New Law Could Allow Student Loans to be Discharged in Bankruptcy

Sen. Dick Durbin has proposed a new bill that has an escape clause for people with student loans that are forced to carry the debt to their graves.

44,000,00 Americans owe on student loans. The amount owed is more than $1.5 trillion. The only kind of dent that exceeds this figure is  credit card debt. The act is supported by Sens. Tammy Duckworth, D-Ill. and Elizabeth Warren, D-Mass., and U.S. Reps. Jerrold Nadler, D-N.Y., and John Katko, R-N.Y.

The Student Borrower Bankruptcy Relief Act of 2019 was introduced last month would remove a section of bankruptcy law that makes student loans nondischargeable unless the you can show the loans present an “undue hardship.” If the act is passed, it would allow the loans to be treated like other forms of consumer debt. Senator Durbin stated, “We’ve created a standard for discharge that is so high that in a recent survey across the United States, they could only find four cases despite the millions of people who have student debt . . . that were discharged in bankruptcy.” “People literally carry this debt to the grave. We have millions . . . of Americans under the age of 50 who are still paying off student loan debt and many who have reached retirement age who are still facing these debts that are not discharged. I think it’s time for that to come to an end,” Durbin said. We all know that people who took out student loans intended on paying it back. But with the rise of tuition and interest rates on student loans, that has become next to impossible. The Senator hopes the is one that crosses party boundaries and the vast majority of the debt is owed to the federal government. The senator said he’s going to ask the judiciary chairman for a hearing on the bill because “it’s time to come to grips with this reality.” If he’s able to get the hearing, and then get the bill to the floor of the Senate, then Durbin believes there’s a chance to pass it.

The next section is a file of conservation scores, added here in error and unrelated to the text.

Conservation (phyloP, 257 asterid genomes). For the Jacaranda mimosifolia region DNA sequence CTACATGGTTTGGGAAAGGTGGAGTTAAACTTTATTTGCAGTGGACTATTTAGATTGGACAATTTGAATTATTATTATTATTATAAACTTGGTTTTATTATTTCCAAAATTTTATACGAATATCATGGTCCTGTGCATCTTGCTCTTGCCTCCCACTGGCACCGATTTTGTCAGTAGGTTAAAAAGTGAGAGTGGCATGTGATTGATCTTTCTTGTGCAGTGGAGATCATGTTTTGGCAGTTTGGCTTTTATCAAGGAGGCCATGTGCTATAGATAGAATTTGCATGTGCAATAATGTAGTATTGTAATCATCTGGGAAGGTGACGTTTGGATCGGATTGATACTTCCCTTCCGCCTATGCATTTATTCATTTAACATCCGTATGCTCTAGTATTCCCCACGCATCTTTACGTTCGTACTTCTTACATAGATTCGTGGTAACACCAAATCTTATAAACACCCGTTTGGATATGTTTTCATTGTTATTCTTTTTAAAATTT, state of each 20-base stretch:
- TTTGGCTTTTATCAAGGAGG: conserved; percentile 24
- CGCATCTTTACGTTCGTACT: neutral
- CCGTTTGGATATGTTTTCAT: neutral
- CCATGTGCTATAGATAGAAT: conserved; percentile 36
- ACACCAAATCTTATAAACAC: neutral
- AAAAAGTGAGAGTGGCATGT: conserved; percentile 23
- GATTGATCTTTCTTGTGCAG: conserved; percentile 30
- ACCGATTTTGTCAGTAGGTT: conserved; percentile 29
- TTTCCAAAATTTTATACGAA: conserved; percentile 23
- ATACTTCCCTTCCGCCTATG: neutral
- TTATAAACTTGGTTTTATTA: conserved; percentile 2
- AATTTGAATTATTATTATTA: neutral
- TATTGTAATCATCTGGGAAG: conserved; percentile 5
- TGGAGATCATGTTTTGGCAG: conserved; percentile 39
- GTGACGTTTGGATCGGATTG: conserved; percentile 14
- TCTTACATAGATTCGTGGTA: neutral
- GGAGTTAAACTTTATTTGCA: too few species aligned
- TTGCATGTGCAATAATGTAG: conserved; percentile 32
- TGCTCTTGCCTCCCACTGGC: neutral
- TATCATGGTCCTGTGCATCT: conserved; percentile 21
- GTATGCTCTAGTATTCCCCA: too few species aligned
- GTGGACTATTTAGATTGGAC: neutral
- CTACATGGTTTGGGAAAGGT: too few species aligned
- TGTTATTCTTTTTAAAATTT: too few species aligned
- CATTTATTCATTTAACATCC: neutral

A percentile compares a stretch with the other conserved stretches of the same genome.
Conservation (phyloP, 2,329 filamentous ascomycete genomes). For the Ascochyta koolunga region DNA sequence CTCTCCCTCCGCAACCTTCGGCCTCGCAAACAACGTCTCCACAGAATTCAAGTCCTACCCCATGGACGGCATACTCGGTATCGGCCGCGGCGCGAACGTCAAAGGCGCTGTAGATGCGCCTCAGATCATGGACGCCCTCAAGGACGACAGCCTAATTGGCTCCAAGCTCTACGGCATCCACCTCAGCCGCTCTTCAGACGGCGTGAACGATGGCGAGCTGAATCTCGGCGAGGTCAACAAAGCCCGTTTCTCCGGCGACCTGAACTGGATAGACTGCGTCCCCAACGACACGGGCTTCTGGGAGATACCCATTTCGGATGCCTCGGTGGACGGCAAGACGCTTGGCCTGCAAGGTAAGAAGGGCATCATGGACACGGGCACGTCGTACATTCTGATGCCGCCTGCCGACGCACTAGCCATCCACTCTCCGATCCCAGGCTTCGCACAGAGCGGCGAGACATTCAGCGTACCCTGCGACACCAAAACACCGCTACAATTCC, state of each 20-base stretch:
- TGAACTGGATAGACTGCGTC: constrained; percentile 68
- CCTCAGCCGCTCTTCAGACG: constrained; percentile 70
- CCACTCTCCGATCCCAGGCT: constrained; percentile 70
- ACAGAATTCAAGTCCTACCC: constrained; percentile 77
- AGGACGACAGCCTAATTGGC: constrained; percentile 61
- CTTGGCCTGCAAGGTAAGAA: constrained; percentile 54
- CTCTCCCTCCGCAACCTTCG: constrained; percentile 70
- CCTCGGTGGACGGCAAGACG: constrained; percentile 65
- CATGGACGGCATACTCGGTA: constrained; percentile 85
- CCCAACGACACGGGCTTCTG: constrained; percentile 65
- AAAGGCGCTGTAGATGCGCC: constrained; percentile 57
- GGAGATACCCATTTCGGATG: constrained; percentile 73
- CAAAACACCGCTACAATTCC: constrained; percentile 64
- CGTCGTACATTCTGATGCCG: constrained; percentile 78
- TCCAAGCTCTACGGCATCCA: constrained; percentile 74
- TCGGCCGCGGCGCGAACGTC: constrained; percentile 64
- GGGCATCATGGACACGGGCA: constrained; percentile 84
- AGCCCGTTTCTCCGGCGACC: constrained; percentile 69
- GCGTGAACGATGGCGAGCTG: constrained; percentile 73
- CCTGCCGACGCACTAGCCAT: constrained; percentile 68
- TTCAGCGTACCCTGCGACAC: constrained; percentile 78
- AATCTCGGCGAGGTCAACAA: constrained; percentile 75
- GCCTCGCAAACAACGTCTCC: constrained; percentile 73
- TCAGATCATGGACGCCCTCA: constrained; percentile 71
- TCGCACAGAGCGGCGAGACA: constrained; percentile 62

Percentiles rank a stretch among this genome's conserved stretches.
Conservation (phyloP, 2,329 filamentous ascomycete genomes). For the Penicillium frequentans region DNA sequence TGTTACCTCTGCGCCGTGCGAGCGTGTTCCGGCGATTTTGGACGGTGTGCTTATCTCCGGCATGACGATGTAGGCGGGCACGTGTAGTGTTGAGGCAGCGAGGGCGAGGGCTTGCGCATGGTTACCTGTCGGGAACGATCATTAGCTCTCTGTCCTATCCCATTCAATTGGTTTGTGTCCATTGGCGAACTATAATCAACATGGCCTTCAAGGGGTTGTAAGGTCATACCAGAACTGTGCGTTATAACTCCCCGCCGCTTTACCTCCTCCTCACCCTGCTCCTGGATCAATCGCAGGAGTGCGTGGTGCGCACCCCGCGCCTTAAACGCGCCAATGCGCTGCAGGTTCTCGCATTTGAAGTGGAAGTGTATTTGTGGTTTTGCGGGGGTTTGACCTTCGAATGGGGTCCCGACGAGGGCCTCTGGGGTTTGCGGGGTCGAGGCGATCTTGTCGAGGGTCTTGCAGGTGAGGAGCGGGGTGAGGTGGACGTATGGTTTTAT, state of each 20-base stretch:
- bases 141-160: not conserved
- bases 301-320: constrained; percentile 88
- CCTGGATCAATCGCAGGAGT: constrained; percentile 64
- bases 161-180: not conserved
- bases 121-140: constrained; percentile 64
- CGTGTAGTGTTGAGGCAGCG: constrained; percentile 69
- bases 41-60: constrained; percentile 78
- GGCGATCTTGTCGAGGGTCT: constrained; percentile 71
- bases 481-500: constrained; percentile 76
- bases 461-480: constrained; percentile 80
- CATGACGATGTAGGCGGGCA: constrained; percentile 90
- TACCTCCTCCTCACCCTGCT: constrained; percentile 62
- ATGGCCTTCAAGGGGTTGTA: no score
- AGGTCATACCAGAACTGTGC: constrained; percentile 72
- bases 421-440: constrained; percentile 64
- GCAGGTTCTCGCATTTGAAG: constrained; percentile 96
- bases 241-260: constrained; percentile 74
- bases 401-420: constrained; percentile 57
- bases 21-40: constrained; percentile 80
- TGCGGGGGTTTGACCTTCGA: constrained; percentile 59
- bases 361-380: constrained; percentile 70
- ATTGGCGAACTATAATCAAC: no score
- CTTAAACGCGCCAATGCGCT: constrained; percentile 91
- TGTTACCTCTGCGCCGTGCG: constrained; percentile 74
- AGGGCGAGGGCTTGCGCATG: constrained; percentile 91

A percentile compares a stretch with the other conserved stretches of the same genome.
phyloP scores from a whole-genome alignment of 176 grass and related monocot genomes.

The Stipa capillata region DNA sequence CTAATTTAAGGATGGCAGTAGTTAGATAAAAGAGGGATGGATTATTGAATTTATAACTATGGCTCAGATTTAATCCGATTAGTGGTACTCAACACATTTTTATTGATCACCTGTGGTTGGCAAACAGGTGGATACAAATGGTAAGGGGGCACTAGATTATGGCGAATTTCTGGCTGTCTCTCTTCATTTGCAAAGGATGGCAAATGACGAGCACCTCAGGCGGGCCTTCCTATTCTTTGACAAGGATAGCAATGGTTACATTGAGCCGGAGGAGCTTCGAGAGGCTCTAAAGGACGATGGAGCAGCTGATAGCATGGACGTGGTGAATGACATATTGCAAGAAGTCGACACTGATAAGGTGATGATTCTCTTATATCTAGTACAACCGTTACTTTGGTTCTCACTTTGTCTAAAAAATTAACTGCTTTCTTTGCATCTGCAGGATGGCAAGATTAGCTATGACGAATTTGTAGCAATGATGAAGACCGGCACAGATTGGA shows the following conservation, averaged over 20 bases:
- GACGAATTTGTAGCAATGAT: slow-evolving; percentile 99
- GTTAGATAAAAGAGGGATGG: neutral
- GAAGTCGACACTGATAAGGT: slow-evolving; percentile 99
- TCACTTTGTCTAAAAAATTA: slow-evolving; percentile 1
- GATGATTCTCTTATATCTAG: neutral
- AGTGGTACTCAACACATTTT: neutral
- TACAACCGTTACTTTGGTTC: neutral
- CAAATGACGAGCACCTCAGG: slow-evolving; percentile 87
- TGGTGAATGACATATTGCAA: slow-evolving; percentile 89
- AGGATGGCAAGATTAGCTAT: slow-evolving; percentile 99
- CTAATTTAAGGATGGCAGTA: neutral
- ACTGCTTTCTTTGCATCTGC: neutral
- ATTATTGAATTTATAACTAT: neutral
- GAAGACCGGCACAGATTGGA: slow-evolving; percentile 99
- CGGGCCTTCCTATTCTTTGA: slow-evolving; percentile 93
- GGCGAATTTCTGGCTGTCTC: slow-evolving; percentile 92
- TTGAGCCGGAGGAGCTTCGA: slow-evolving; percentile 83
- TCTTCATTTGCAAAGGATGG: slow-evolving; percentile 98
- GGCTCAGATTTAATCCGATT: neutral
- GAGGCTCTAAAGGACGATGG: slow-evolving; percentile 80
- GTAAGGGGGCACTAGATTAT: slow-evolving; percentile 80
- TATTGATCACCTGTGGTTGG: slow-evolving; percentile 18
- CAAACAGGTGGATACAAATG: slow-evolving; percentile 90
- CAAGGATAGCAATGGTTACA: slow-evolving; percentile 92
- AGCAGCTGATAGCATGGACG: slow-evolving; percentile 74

wh Law, is a debt relief agency. We help people file for bankruptcy protection under the U.S Bankruptcy Code.